Structuring all your feature files, scenarios and executable specifications requires some careful planning. It’s not all that different to structuring a repository of traditional test cases. If you get the structure wrong with traditional test cases, though, there’s little knock-on effect. Getting it wrong in a BDD setup, however, can cause significant headaches for the developer writing the automated test code. It’s worth thinking through this structure up front and refactoring it at the first sign of any issues.
There needs to be a good amount of communication between the person writing the feature files and the person developing the automation code. The coder needs to accurately interpret these files and the scenarios in order to implement them as automation steps. If there isn’t a mutual understanding about the structure and approach being used, problems will arise as the scenarios become increasingly difficult to turn into working automated tests.
The Given-When-Then definition of scenarios can look deceivingly easy to work with. Although the concept is simple enough to understand, there is some skill required to structure scenarios in a way that facilitates the writing of automation code. You need to be able to simplify your ideas to fit the framework. It’s easy to head off in the wrong direction while thinking you’re on the right track. The trick is spotting when it’s wrong, when it needs adjusting and then committing to refactoring.
BDD’s support for defining test data makes it easier to create data-driven automated test scenarios, but problems arise when you try to execute these tests in test environments that are never left in a known state. Dependencies on external data feeds often cause problems with the execution of the automated tests, too. You could define all of the setup conditions in the Given scenario statements, but this can quickly become complex.
The simplicity of the Given statement can lull you into a false sense of security. It’s easy to write a handful of Given statements that seemingly describe the exact condition the system needs to be in before the test steps are executed, but it can be much harder to convert those statements into setup instructions and scripts that really put the system in a known state before the When statements are executed.
BDD relies on the Three Amigos. If one of those amigos isnít quite the friend you thought they were and fails to turn up regularly, then your BDD project is going to suffer. You need buy-in from all three roles in order to create a complete shared understanding. This requires time, effort and commitment on everyone’s part. If your end user role is too busy in the business, then questions related to the business process will go unanswered. If the developer is too busy, then concerns about a particular feature being difficult to implement will not be raised. And if the tester is missing, you won’t get the benefit of analytical questions that identify edge cases and issues that might go unnoticed. Each of the three roles is critical in a BDD team.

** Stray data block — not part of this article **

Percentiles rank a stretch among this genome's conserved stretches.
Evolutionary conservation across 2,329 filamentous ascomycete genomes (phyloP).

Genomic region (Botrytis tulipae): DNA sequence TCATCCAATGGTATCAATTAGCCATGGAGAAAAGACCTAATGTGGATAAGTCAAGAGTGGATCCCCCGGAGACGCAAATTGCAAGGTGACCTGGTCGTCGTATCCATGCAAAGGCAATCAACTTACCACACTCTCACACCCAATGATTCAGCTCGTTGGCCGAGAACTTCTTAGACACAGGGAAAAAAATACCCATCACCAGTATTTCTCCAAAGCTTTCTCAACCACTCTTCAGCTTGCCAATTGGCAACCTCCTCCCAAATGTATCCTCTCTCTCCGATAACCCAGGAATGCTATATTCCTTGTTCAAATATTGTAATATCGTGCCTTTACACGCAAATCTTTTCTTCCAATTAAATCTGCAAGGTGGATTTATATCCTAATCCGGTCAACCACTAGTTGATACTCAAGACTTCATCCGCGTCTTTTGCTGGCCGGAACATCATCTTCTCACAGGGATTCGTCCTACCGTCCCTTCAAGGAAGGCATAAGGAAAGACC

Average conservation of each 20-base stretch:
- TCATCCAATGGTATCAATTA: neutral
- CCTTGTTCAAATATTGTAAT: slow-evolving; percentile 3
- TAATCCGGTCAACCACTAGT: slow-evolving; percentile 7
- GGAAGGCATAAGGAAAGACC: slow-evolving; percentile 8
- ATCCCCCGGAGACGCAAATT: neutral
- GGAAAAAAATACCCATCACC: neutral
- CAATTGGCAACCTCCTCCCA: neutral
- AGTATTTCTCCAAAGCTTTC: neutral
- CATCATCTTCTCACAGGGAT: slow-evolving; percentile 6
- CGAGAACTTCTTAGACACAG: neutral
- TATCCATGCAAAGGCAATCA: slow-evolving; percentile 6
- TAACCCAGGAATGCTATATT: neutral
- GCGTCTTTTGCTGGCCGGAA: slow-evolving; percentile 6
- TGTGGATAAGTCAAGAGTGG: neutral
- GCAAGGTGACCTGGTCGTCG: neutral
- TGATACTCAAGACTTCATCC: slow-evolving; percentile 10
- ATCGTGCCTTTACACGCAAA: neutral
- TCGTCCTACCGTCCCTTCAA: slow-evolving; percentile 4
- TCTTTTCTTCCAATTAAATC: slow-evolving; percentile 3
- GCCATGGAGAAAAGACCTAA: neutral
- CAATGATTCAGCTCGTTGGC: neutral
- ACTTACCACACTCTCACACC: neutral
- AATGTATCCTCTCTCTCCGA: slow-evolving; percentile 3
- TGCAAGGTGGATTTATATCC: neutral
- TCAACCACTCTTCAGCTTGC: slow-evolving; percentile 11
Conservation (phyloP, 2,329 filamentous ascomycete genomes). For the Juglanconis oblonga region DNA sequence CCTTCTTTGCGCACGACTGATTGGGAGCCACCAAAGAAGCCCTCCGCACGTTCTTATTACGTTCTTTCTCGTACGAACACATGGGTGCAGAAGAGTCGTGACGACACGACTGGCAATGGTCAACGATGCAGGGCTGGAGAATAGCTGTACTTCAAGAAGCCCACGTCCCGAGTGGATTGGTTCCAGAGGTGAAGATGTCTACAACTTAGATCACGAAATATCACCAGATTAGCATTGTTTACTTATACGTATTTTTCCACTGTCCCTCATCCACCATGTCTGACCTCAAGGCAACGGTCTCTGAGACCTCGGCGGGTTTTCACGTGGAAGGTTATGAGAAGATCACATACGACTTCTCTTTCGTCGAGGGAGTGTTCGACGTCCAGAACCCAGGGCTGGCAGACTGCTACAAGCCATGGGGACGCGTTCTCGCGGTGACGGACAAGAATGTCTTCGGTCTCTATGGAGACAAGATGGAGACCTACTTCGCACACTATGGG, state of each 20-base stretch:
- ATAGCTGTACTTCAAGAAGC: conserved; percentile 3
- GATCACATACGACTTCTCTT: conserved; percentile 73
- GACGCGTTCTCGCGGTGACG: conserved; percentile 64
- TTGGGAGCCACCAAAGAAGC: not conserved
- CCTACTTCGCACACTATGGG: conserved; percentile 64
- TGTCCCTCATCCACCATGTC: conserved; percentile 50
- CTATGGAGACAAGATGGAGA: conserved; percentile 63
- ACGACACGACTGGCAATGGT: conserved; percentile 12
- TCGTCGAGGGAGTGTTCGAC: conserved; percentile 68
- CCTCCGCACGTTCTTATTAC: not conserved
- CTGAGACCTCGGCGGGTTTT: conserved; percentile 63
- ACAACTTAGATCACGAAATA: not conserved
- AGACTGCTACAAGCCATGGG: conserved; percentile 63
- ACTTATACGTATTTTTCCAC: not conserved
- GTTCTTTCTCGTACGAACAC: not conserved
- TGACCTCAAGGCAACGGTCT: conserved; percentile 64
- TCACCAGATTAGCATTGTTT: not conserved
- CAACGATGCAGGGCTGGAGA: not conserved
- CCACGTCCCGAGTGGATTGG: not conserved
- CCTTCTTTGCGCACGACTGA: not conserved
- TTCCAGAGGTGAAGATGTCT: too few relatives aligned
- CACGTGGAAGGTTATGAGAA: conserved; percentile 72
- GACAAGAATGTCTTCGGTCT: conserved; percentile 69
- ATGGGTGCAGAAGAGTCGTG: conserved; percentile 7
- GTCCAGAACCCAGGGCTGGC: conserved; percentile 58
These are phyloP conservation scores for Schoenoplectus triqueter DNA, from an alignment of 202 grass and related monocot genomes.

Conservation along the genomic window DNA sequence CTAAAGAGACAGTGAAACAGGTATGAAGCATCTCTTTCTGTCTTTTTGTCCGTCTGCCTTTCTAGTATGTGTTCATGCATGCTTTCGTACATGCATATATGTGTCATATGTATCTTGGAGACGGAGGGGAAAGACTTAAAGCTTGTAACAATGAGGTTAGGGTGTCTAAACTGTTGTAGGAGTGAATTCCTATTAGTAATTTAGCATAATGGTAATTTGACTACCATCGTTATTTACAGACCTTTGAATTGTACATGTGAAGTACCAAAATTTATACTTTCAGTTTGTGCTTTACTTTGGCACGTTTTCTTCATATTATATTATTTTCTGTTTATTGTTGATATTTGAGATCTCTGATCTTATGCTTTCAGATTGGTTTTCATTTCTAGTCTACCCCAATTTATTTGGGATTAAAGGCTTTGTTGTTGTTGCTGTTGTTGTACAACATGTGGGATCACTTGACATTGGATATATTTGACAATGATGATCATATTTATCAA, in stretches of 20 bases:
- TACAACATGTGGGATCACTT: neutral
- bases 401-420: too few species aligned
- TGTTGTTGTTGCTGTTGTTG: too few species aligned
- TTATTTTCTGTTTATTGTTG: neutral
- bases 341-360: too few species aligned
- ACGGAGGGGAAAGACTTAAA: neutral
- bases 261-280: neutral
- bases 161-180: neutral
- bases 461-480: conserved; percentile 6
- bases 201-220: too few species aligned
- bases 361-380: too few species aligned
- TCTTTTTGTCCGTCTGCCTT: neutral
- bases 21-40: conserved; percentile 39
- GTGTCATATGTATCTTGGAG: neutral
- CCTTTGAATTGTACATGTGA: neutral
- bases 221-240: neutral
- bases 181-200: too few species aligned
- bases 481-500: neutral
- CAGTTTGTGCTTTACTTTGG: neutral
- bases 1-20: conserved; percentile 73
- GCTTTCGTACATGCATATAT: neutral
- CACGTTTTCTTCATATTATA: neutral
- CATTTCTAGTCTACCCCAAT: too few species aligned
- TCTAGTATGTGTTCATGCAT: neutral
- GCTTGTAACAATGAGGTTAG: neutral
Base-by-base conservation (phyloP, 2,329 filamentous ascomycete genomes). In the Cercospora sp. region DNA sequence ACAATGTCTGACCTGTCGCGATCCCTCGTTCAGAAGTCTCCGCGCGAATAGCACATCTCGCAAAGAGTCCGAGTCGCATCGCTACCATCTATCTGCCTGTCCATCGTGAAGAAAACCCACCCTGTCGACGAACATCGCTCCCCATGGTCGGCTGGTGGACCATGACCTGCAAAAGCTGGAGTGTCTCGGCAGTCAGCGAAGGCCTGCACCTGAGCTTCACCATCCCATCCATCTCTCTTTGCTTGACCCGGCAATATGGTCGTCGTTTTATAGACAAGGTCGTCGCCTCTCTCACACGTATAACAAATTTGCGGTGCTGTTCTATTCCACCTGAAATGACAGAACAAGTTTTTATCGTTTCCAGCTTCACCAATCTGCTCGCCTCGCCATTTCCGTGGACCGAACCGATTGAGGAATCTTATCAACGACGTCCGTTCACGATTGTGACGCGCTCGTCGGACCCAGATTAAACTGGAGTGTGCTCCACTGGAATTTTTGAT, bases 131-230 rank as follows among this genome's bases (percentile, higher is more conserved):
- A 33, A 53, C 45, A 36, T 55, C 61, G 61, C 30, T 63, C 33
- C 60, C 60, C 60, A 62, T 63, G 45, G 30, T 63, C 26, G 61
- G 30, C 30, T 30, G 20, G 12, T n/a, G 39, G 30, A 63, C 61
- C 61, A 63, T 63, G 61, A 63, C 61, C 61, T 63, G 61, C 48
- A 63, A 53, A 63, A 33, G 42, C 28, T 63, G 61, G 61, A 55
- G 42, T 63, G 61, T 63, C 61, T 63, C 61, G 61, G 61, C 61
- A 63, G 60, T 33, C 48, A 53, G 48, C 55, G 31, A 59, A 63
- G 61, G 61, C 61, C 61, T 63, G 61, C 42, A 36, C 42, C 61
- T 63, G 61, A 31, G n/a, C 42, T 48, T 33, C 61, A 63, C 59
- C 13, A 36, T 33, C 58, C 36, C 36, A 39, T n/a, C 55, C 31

Depending on the type of project you’re working on, setting up the collaborative environment between the Three Amigos may be easy or somewhat difficult. For a third-party development team, access to the business users might be restricted. An in-house development team may have easy access to end users. If you’re delivering consumer software, you may not be able to talk to any customers at all. Therefore, be aware of the communication channels that exist between these roles in your organisation when planning your BDD setup.
BDD does not mean you can do away with swathes of documentation. Just because you’ve created the user stories and described the behaviour of the application doesn’t mean you won’t need design documents or detailed lower-level specification documents. In many complex projects you may well decide that you need all the traditional types of documents as well. In this case, adding BDD documents feels like just another layer of documentation despite all the benefits.
BDD documentation needs to be maintained. You’ll need to commit ongoing resources (time and effort) to ensure that your BDD documentation is updated and maintained where necessary. Failure to do this will result in your automated tests starting to fail, and at some point you will no longer be able to rely on your automated regression tests.
More time writing automation code
You will need to invest more time and effort in writing the automation code and keeping that code in sync with the steps defined in the BDD scenarios. This will demand developer resources, which tend to be the pinch point for most projects. So, beware of overburdening your developers. Alternatively, you could hire a specialist automation engineer. They will need to be highly skilled because BDD doesn’t lend itself to record and play back script creation.